How to get rid of cloudy fish tank water

Fixing cloudy water in fish tank in established tank

The best solution to fish water tank cloudy is ignoring it. Don’t do anything. Let the microscopic life go through the full cycle to complete. It will be an unpleasant look and you might be doubting the cycle every day but be sure after a week, the cloud will be gone.

Typically, the cloudiness occurs after 2 to 3 days of setting up but can occur also in an established tank. The natural cycle will go on for the next 7 days and you will experience the beauty of an aquarium once again. During this period, only feed the fish a little bit. It should be your first step in dealing with cloudiness. It is the easiest process.

Here are some steps to deal with the new tank syndrome

Be patient

When dealing with aquariums, patience is key. You need to understand that you are taking fish out of their natural habitat to a glass box. Fish has to adapt to the new environment. Just like any living organism, nothing is constant; it is a cycle of events and adaptation that requires patience.

In the case of cloudy aquarium water, you have to take time and think of anything that might be amiss with your fish tank. Do not rush to throwing in chemicals or changing water as quick fixes. In fact, changing water might only be restarting the cycle.


You can kick-start the life process by buying pre-packaged bacteria or gravel with pre-seeded bacteria to help with the flow of the natural process. Local aquarium stores also sell prepackaged bacteria cultures, which you simply add to your tank to help the fish adapt to the glass box as their new environment. If you can, add live plants to act as filters and cover the microscopic life.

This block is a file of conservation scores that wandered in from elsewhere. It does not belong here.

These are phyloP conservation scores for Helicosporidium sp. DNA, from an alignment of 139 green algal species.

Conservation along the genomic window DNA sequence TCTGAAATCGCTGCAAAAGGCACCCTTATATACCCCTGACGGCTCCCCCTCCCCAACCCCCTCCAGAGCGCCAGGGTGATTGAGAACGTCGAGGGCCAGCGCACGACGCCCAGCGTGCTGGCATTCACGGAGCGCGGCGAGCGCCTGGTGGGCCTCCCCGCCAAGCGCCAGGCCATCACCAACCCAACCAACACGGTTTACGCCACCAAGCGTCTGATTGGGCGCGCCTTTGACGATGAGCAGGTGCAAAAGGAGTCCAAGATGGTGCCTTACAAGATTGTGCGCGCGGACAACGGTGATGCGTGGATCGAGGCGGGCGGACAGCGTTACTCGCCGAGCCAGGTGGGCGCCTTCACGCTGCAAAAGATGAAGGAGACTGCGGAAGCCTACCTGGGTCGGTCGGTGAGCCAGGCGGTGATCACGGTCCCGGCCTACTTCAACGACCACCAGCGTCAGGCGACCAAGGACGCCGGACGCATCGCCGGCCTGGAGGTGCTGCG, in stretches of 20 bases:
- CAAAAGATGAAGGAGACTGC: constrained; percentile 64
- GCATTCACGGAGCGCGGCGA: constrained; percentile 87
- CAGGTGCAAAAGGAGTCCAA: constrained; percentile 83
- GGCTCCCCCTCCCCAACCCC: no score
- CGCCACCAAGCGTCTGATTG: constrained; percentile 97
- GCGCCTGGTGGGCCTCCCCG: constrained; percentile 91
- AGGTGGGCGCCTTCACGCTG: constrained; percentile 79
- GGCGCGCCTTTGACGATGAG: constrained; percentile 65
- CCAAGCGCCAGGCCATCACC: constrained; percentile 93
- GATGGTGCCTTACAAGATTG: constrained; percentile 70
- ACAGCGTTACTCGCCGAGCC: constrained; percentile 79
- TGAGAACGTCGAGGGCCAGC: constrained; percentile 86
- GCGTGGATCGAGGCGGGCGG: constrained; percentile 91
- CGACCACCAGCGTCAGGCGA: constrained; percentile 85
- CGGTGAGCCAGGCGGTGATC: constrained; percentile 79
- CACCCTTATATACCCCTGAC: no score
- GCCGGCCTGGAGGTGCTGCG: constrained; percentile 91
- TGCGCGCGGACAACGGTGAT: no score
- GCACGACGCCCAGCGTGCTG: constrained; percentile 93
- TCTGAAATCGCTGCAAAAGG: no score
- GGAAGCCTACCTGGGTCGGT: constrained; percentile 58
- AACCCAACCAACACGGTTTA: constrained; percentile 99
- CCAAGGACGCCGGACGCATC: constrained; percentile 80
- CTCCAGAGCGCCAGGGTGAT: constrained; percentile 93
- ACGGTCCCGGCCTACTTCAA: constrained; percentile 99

Filter maintenance

A filter is the life support machine of an aquarium. You need to take good care of the filter; regularly clean the filter as per the manufacturer’s instruction. Most people prioritize changing the water and forget cleaning the filter. It is the best way to deal with cloudy fish tank water in an established tank.

Different reasons your aquarium can be cloudy

The three most common types for cloudy tanks are:

  • Milky white cloudy aquarium water
  • Green water
  • Particulate in the water

Milky white cloudy aquarium water

The white fish tank cloudy water is going to be from a bacterial bloom. So if you’ve recently set up an aquarium, this is going to happen probably about a week to two weeks into having set up – meaning that your tank is cycling.

It can also happen when you haven’t established aquarium well, if you clean it too much, or if you over clean the filter, or something like that where you remove a lot of the biological media, clean it and remove the beneficial bacteria.

The fish tank is going to have to recycle; to regain a lot of the lost bacteria so that it can keep your tank healthy.

So basically, the white cloudiness is the bacteria will bloom, meaning that it is reproducing at a rapid rate. All of the bacteria are suspended in the water column. After some time, once it builds up enough bacteria to handle the bioload that your tank has, all of that bacteria will settle down into the substrate, onto the glass, and in the filter, and your water will clear back up.